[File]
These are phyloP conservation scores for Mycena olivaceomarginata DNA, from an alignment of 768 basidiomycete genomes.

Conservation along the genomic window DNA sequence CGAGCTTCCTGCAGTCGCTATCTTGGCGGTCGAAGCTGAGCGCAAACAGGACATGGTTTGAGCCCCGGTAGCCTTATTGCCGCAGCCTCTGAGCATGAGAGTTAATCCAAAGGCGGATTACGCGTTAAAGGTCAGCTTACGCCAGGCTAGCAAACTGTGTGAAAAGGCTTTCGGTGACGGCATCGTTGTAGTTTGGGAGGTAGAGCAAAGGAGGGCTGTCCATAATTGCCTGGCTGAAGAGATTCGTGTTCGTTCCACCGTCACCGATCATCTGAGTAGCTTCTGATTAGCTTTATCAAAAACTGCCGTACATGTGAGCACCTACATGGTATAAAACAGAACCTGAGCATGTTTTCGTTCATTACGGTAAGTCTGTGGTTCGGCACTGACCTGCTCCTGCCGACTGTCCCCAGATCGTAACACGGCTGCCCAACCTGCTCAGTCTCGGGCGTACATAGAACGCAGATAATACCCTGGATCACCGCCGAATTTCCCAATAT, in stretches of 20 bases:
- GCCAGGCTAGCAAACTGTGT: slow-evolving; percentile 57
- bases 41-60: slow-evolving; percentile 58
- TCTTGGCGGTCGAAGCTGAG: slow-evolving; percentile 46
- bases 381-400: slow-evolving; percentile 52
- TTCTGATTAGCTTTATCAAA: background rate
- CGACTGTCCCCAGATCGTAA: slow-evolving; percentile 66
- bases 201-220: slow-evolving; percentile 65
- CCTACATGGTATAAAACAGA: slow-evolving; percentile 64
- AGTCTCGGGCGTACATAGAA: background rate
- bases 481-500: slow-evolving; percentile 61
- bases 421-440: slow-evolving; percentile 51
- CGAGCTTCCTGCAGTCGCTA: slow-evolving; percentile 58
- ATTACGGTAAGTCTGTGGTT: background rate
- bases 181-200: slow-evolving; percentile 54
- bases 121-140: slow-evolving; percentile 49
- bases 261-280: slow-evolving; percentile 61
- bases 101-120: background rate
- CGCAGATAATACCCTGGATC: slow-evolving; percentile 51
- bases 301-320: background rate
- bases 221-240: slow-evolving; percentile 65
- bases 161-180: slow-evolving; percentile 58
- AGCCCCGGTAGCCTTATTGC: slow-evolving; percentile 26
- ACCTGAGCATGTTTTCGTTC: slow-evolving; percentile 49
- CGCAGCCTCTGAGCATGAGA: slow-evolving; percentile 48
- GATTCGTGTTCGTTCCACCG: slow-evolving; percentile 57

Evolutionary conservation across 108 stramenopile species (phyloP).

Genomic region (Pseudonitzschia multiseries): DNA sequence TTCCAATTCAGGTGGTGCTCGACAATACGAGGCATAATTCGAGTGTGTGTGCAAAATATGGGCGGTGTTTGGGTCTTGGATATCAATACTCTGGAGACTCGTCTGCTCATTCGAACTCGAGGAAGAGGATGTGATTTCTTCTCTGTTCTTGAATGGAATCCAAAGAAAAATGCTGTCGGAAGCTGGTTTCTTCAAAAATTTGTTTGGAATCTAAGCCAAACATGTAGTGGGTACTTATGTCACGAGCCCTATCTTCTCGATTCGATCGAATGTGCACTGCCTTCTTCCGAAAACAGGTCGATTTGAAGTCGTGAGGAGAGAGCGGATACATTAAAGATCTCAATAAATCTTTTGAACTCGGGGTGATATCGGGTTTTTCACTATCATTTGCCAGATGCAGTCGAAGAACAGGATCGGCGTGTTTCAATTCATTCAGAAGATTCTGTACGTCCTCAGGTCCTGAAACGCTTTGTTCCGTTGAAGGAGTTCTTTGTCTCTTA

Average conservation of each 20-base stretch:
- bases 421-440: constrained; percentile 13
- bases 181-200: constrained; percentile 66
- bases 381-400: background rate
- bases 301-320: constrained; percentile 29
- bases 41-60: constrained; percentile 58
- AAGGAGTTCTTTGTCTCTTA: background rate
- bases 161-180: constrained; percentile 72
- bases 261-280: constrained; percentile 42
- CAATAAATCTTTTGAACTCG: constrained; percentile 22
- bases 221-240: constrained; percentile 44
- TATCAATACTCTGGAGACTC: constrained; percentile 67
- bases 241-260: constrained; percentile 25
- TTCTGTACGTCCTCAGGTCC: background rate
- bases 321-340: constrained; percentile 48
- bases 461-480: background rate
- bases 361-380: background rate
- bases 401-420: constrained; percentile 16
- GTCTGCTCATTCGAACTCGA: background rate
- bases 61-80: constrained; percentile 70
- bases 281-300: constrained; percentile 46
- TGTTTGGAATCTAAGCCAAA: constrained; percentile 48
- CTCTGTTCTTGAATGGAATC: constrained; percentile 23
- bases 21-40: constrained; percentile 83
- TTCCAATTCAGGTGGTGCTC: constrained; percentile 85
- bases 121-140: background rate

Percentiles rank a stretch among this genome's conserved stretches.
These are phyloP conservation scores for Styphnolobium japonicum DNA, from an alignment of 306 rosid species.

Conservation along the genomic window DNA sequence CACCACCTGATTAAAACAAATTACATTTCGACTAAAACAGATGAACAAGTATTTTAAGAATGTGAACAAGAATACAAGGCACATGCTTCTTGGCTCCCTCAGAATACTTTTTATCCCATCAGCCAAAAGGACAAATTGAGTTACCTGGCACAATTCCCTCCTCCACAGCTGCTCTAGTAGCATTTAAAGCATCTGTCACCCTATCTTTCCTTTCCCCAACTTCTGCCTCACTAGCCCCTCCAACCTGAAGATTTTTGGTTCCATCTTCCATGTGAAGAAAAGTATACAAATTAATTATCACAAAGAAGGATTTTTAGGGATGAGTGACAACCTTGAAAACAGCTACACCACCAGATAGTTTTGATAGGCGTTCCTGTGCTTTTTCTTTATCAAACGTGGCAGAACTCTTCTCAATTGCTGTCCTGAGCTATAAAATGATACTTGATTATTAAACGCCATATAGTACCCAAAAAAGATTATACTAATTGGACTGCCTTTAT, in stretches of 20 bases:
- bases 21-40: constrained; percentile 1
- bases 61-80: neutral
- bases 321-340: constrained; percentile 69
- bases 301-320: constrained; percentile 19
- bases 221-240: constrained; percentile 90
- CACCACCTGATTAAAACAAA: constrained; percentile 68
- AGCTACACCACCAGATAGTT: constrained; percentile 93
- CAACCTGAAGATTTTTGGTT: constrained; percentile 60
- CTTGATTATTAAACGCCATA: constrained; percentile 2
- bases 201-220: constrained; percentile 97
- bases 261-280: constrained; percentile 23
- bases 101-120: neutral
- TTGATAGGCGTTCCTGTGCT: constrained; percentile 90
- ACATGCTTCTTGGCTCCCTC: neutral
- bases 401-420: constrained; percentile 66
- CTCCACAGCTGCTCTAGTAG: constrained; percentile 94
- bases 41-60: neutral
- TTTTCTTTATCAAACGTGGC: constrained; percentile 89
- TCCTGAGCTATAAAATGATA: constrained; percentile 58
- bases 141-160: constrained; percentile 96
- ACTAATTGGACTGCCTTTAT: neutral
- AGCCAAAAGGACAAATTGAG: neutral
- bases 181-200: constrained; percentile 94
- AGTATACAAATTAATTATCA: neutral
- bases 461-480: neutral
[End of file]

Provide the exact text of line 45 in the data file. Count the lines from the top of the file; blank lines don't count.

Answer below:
- bases 461-480: background rate